Energy expenditure, nutrition and growth

Wiskin, A.E., Davies, J.H., Wootton, S.A. and Beattie, R.M. (2011) Energy expenditure, nutrition and growth. Archives of Disease in Childhood, 96, (6), 567-572. (doi:10.1136/adc.2009.158303). (PMID:20647260).


[img] PDF - Version of Record
Restricted to System admin

Download (204Kb) | Request a copy


Fundamental to appropriate nutritional prescription is an understanding of the conditions necessary for growth that include the requirements for energy in health and illness. Energy requirements need to be met by the dietary intake to prevent weight loss. A positive energy balance will result in weight gain. Energy requirement includes several components; the largest is the basal metabolic rate, although physical activity level and the energy needs of growth are important components.

All aspects of energy metabolism are likely to be influenced by illness and impact on energy balance. Changes in dietary intake and physical activity are observed clinically but poorly described in most childhood illnesses. Changes in metabolic rate are poorly described in part owing to methodological problems.

This review explores changes in energy expenditure associated with health and disease, highlights the lack of evidence underpinning this aspect of practical nutritional support and provides the clinician with a guide to the factors involved in estimating energy requirements, emphasising the importance of measuring the child's response to nutritional support.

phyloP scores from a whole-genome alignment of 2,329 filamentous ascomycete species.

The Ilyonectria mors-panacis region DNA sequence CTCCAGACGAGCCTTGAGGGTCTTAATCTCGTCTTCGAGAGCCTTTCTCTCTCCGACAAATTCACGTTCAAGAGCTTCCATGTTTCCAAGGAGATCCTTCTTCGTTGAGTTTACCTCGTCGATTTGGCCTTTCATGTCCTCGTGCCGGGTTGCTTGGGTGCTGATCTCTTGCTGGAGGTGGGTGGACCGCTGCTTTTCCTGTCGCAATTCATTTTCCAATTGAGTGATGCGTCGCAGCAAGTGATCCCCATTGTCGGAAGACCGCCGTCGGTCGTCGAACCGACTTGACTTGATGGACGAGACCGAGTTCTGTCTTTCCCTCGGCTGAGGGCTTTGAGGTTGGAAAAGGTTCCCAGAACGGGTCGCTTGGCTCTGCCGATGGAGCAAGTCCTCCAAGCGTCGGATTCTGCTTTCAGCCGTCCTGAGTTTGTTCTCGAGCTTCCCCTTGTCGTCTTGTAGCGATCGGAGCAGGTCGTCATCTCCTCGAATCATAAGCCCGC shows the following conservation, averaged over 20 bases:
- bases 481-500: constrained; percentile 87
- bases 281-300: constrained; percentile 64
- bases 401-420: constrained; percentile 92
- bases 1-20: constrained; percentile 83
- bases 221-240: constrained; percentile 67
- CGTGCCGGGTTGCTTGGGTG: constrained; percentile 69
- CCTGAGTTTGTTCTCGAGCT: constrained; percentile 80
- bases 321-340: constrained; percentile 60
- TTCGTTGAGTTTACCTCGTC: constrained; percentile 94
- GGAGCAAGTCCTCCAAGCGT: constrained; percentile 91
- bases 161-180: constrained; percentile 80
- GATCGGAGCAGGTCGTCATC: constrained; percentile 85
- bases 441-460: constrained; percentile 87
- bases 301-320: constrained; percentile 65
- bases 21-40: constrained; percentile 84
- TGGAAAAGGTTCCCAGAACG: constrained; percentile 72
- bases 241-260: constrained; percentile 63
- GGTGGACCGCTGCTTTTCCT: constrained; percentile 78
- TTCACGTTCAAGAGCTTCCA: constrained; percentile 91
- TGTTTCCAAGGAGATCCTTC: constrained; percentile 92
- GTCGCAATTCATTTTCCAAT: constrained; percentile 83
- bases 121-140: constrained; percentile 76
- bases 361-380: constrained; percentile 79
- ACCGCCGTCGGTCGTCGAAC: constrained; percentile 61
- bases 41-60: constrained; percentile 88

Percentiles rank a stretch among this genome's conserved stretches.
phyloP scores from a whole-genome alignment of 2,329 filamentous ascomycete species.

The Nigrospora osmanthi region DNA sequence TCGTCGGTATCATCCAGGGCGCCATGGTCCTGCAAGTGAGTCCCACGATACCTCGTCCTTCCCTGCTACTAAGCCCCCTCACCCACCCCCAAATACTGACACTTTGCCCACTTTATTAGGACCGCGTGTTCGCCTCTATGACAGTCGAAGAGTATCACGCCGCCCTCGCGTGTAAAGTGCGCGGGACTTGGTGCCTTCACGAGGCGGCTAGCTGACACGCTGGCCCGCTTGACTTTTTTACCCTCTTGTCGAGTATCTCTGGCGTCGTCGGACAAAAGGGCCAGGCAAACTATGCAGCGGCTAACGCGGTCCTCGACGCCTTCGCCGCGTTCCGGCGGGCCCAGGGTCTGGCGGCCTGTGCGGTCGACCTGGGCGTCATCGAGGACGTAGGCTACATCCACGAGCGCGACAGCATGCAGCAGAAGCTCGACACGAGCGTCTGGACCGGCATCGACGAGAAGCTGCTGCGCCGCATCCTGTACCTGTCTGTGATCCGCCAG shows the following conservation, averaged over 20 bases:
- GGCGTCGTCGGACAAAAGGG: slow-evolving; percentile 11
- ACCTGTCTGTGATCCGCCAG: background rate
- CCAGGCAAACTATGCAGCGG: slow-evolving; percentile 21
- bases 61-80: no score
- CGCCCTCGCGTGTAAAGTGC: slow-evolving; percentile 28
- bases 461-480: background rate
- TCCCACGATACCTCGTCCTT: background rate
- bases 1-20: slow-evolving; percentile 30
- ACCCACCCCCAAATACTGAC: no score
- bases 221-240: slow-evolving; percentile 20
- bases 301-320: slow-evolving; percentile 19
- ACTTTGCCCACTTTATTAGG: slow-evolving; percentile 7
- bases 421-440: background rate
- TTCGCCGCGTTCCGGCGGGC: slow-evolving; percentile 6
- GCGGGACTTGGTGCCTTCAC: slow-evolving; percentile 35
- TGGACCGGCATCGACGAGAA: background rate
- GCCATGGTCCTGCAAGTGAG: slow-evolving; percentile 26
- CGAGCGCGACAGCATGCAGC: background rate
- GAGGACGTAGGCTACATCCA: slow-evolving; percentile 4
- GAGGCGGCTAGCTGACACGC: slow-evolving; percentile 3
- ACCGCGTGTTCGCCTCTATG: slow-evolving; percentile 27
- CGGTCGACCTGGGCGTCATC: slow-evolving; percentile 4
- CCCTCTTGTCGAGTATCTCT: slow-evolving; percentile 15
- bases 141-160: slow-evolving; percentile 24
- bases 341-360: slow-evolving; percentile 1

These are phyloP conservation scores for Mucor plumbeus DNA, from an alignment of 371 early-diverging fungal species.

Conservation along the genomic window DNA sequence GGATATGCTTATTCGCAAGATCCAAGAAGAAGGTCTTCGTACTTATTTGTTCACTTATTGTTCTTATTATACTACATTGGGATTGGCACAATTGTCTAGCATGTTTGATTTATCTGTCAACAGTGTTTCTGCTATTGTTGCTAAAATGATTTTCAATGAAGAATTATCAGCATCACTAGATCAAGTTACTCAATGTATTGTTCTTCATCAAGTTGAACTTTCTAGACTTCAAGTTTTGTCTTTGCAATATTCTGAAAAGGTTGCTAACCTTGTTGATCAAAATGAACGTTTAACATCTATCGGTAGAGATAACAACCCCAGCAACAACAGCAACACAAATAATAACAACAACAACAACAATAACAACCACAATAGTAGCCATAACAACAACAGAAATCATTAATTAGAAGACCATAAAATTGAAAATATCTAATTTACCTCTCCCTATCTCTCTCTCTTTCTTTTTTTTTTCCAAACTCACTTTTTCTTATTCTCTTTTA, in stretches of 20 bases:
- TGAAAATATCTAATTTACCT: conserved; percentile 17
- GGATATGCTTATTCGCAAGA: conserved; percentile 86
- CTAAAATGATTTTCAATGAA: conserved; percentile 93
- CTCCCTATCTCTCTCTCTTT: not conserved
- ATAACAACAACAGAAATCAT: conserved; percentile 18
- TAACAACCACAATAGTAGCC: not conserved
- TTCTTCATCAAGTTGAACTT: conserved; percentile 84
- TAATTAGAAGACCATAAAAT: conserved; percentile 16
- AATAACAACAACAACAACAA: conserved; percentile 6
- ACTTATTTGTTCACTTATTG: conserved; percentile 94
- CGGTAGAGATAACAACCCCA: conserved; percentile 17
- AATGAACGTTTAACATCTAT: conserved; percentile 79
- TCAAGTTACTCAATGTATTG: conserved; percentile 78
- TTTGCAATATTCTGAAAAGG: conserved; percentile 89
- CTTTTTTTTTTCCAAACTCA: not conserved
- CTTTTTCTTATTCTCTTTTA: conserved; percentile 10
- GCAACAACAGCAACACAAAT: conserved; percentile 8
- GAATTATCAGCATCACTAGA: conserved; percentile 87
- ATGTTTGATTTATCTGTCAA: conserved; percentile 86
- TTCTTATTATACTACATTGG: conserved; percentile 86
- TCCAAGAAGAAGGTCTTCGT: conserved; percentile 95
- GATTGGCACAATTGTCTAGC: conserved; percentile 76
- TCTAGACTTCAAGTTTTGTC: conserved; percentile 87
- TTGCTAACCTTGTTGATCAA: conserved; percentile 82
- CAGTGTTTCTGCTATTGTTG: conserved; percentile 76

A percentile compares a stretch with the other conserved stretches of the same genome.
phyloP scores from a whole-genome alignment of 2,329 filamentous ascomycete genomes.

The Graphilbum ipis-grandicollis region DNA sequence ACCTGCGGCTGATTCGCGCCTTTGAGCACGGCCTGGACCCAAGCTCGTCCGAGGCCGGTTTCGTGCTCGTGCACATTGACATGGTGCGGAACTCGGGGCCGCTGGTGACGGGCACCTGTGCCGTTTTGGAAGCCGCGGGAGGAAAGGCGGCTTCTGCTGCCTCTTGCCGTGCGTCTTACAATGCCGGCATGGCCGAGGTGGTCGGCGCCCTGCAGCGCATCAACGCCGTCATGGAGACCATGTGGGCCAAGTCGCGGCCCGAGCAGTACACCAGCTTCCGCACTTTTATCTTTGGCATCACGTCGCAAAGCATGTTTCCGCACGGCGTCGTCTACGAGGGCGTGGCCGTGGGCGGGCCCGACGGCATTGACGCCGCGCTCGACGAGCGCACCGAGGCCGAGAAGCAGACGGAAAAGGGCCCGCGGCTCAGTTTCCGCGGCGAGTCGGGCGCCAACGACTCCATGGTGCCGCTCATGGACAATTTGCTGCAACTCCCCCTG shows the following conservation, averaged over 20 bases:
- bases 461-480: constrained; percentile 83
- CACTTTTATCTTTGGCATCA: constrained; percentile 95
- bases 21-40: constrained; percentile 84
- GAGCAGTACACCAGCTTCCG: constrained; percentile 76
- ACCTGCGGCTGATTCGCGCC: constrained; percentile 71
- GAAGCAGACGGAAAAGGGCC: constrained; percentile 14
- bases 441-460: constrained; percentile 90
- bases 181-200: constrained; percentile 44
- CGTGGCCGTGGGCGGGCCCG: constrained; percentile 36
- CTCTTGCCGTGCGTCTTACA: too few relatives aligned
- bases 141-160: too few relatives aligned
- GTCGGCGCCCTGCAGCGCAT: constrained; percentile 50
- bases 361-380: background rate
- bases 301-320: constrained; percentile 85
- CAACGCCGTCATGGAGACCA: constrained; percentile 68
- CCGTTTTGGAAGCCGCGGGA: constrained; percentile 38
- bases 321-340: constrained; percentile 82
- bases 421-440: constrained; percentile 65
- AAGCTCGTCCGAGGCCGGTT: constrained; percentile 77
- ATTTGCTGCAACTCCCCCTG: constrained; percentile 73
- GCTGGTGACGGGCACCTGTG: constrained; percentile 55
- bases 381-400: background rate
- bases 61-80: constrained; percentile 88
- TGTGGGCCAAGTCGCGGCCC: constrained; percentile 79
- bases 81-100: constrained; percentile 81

Item Type: Article
Digital Object Identifier (DOI): doi:10.1136/adc.2009.158303
ISSNs: 0003-9888 (print)
1468-2044 (electronic)
Subjects: Q Science > QH Natural history > QH301 Biology
Q Science > QP Physiology
R Medicine > RJ Pediatrics > RJ101 Child Health. Child health services
Divisions : University Structure - Pre August 2011 > School of Medicine > Human Genetics
ePrint ID: 161287
Accepted Date and Publication Date:
June 2011Published
20 July 2010In press
Date Deposited: 27 Jul 2010 13:51
Last Modified: 31 Mar 2016 13:28

Actions (login required)

View Item View Item

Downloads from ePrints over the past year. Other digital versions may also be available to download e.g. from the publisher's website.

View more statistics